Coinage in the United States has several coins that are widely used throughout the country: the penny, nickel, dime, and quarter. We use coins for many activities today – from penny wars, to tossing coins in fountains – coins can represent luck or wealth. These fundamental pieces of U.S. currency have been around for over 220 years. Here are some fun facts about U.S. coins:
- U.S. coins previously contained gold, silver and copper  The U.S. Mint originally made coins with precious metals like gold and silver. Eventually, it became too costly to use these materials to create coins. Today, the U.S. Mint creates U.S. coins from Cupro-Nickel and Copper-plated Zinc.
- 2-cent and 3-cent coins used to exist  Before 1873 and 1889, the U.S. used two and three cent coins because they were practical. As prices rose, the U.S. Mint discontinued using these coins.
- The “Eagle” was a $10 coin  Centuries ago, the United States Mint created several “Eagle” coins that represented $2.50, $5, $10, and $20. A $2.50 “eagle” was called a quarter eagle. The $5 “eagle” was called a half eagle, and the $20 coin was called a “double eagle.”
- Pennies can remain in circulation for 40 years  Eventually the U.S. Mint will recycle coins, but a penny can last an average of 40 years in your wallet!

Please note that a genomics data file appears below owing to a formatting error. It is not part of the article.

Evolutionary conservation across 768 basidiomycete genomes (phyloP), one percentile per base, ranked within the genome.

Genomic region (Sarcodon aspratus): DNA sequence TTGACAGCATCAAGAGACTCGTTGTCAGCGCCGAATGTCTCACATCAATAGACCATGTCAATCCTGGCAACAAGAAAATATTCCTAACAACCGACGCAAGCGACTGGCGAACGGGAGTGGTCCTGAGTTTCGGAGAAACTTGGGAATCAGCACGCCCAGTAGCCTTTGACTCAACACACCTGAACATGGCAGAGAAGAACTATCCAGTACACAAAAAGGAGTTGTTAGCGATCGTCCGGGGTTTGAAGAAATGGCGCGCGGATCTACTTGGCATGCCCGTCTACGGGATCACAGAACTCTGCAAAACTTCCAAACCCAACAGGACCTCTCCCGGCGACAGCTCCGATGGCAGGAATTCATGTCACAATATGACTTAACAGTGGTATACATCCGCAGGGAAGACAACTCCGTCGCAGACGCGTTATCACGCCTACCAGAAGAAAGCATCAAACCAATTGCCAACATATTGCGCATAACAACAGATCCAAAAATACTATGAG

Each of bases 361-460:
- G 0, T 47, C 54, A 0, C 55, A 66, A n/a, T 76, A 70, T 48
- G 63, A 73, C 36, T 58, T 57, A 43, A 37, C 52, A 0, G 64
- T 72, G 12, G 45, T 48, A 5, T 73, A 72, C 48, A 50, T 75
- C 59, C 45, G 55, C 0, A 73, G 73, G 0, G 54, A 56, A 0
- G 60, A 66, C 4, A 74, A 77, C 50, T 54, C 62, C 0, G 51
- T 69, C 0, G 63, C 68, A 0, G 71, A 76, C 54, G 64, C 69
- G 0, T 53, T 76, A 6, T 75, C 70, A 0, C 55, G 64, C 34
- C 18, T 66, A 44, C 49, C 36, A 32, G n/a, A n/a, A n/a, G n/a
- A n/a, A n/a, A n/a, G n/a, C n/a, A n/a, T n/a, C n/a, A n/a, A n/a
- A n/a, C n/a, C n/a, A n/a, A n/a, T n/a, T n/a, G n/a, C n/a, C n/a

- Coins are harder to copy because of the ridged edges!  When the U.S. Mint created coins from gold and silver, Isaac Newton implemented adding reeded edges to stop people from altering or filing off the edges to retrieve some of the precious metals.
- The First Animal Featured on a Coin was an Eagle  An eagle appeared on circulating coin in 1794. The second animal was the bison, or buffalo, and it appeared on a nickel from 1913 to 1938.
- Pennies were silver for one year  During 1943, there was a copper shortage, so the U.S. Mint had to create pennies from zinc-coated steel. They looked very similar to dimes!
- The United States Mint makes the most coins in the world  The U.S. Mint makes more coins and medals than any other mint in the world. It also made coins for other countries! The U.S. Mint last created coins for a foreign country in 1984, and now exclusively creates coins for the United States.
- 9. President Lincoln was the first President on a coin  President Lincoln appeared on the one-cent coin beginning in 1909, and he was the first president to appear on a U.S. coin.
- 10. There are $10 Billion dollars in coins sitting around the United States  It’s estimated there’s about $10 Billion in coins across U.S. homes!
Check between couch cushions, vehicle floorboards, in the washing machine or dryer, pockets of your clothes, or even old coat pockets, and bring it to a branch near you to convert into dollars, or add extra money to your savings! You might be surprised how much your spare change can total. Check out our branch locations that have automatic coin counters.